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Legal Monitor - Special Edition
Zimbabwe Lawyers for Human Rights (ZLHR)

February 04, 2013

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JSC pledges to clear backlog

The Judicial Service Commission (JSC) says it is working flat out to clear the backlog of cases at the country's Magistrates' Courts, senior officials have said.

In an interview with The Legal Monitor, the JSC Secretary, Justice Rita Makarau said since the incorporation of the Magistrates' Courts into the JSC, the judicial officers were now more accountable and results showed a great improvement in the determination and disposal rate of cases.

"Because the Chief Justice (Godfrey Chidyausiku, who heads the JSC) is interested in the output of the courts, he wants reports on a regular basis and we have seen a marked improvement," said Justice Makarau.

"The Magistrates' Courts are a living example. This year we have recorded a decrease in the backlog by 65 percent because now the Chief Justice is demanding reports; what is each station doing, why they are not performing," said Justice Makarau, adding that the JSC was dealing with problems which caused courts to fail to perform.

"And because of that close monitoring by the head of the judiciary himself we have seen a marked reduction in the backlog. Magistrates are now accountable. They have time that they have to spend in court and reports are compiled every month for each and every magistrate.

"If the magistrate was not in court, say for the 60 hours, reasons have to be given. If one did not perform then the Chief Justice will come hard on that individual," the former Judge President said.

She said when the Magistrates' Courts were part of the Public Service Commission, a fragmented judiciary resulted in lack of accountability.

"Things were left to the Chief Magistrate to run and he would simply file reports with the permanent secretary (in the Ministry of Justice and Legal Affairs) who was not in a position to then direct how things should operate."

Asked if the days of laissez faire at the Magistrates Courts were gone for good, the JSC Secretary said: "Gone are those days. Everybody now has to account. You have a minimum number of hours that you have to put in at court. If you don't put in those hours, you have to explain yourself. You cannot just come in and remand cases. Your disposal rate is looked at; how many cases have you completed per month? T here is a monthly report that goes to the Chief Justice and if we continue with that trend we can wipe out the backlog in two years, completely, in the Magistrates' Courts."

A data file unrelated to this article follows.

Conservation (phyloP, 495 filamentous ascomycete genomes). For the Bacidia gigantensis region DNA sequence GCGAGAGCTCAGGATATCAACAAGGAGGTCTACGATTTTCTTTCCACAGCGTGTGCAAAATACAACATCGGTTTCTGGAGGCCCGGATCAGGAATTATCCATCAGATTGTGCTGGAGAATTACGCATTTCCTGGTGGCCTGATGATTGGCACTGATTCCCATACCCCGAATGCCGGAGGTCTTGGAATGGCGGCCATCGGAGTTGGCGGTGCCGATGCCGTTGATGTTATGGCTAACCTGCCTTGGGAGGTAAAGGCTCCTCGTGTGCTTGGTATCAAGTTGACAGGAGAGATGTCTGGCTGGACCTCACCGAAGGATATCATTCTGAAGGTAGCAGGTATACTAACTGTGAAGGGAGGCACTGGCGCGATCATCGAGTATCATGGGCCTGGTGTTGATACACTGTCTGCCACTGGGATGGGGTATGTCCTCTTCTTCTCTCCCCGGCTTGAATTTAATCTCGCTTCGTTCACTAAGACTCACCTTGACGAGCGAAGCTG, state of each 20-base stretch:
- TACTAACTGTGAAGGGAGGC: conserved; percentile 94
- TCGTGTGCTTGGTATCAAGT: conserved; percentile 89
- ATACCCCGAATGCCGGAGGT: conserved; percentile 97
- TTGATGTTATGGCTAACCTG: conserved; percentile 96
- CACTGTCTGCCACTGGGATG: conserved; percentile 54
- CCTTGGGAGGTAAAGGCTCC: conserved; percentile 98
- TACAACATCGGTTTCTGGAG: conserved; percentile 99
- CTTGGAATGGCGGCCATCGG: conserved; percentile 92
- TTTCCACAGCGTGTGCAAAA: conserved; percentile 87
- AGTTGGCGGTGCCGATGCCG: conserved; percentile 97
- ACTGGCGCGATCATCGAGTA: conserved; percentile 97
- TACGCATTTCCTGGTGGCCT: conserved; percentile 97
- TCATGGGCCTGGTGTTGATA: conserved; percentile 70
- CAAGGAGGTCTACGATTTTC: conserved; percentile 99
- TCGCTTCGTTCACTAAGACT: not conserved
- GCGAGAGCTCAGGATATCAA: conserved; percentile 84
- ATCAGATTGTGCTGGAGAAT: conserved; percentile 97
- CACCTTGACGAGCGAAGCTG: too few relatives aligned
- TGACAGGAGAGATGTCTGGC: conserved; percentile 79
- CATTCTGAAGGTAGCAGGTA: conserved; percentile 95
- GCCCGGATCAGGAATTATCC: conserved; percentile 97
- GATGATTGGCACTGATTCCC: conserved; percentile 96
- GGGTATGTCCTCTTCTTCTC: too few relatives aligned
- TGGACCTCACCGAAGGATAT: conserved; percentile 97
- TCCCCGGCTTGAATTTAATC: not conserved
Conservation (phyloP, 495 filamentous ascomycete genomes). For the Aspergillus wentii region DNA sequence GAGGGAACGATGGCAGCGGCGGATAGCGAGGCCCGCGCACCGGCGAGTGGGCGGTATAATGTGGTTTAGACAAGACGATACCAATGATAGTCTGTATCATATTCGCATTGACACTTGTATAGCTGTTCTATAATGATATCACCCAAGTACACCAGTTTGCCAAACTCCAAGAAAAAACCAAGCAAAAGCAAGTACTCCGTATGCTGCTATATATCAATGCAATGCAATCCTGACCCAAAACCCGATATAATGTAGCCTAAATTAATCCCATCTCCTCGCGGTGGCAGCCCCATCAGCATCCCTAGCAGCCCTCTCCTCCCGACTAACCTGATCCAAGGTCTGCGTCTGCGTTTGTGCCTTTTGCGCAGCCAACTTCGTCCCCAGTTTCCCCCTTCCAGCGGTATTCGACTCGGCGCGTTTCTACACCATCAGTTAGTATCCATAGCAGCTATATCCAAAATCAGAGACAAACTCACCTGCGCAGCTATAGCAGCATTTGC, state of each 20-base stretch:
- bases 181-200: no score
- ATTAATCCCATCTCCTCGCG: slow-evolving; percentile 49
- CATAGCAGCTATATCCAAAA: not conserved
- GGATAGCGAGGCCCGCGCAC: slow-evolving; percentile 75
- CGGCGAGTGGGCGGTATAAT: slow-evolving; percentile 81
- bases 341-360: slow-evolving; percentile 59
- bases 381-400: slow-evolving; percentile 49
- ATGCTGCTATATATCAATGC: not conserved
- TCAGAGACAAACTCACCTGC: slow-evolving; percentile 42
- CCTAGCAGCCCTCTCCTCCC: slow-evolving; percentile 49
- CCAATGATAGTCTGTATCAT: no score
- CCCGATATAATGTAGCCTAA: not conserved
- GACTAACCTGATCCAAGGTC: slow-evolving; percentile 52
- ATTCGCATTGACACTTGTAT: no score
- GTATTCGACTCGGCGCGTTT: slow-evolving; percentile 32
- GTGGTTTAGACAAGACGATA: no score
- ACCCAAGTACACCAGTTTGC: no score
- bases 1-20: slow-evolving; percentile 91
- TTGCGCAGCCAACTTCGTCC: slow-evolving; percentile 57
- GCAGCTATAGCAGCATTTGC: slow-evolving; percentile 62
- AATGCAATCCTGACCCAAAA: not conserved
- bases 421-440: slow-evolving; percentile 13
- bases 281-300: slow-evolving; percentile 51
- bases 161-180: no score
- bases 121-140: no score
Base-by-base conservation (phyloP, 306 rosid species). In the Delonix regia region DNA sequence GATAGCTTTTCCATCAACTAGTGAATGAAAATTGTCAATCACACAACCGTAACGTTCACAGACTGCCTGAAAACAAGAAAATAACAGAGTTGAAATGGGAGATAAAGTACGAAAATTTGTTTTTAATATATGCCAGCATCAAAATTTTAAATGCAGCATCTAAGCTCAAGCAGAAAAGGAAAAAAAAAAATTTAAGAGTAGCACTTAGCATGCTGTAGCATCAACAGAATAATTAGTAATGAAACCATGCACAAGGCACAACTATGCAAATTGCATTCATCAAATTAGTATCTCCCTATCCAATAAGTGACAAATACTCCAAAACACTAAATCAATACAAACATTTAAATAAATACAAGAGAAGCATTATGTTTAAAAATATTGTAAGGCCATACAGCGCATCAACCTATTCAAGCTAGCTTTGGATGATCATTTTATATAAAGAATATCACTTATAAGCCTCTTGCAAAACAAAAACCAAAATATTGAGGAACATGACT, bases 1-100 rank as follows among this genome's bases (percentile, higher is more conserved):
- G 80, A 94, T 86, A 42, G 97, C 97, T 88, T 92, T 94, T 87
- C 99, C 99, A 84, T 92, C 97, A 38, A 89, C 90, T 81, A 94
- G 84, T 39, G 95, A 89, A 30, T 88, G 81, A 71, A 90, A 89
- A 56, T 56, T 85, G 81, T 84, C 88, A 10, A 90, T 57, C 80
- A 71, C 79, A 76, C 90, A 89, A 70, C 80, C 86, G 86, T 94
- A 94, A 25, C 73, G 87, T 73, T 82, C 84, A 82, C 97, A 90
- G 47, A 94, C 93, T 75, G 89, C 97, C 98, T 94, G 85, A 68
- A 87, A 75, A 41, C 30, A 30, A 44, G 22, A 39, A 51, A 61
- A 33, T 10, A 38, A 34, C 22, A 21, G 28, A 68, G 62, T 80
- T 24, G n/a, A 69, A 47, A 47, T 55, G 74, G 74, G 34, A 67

She said the JSC was still compiling statistics in other courts such as the Labour and Administrative Courts to measure output.

"But the same spirit pervades the entire judicial service. Everybody now knows they are being monitored not only on the quantity that they produce but the quality of work as well, so nobody wants the Chief Justice to be constantly calling them to explain," she added.

Justice Makarau revealed that magistrates stationed at Gokwe and Chivhu courts were outstanding as they had already cleared their backlogs.

"The magistrates are actually waiting for cases to come. But instead of waiting in the courtroom for cases to come, we have begun transferring cases from other busy stations to courts where work is less busy," she said. "We are quite proud of that achievement - for the first time we have zero backlog in some areas. "

Her deputy Rex Shana said assistance from the Royal Danish embassy, which provided 11 vehicles to the JSC, plus the extra effort by the JSC had eased some of the problems experienced by magistrates such as failing to reach some remote circuit courts.

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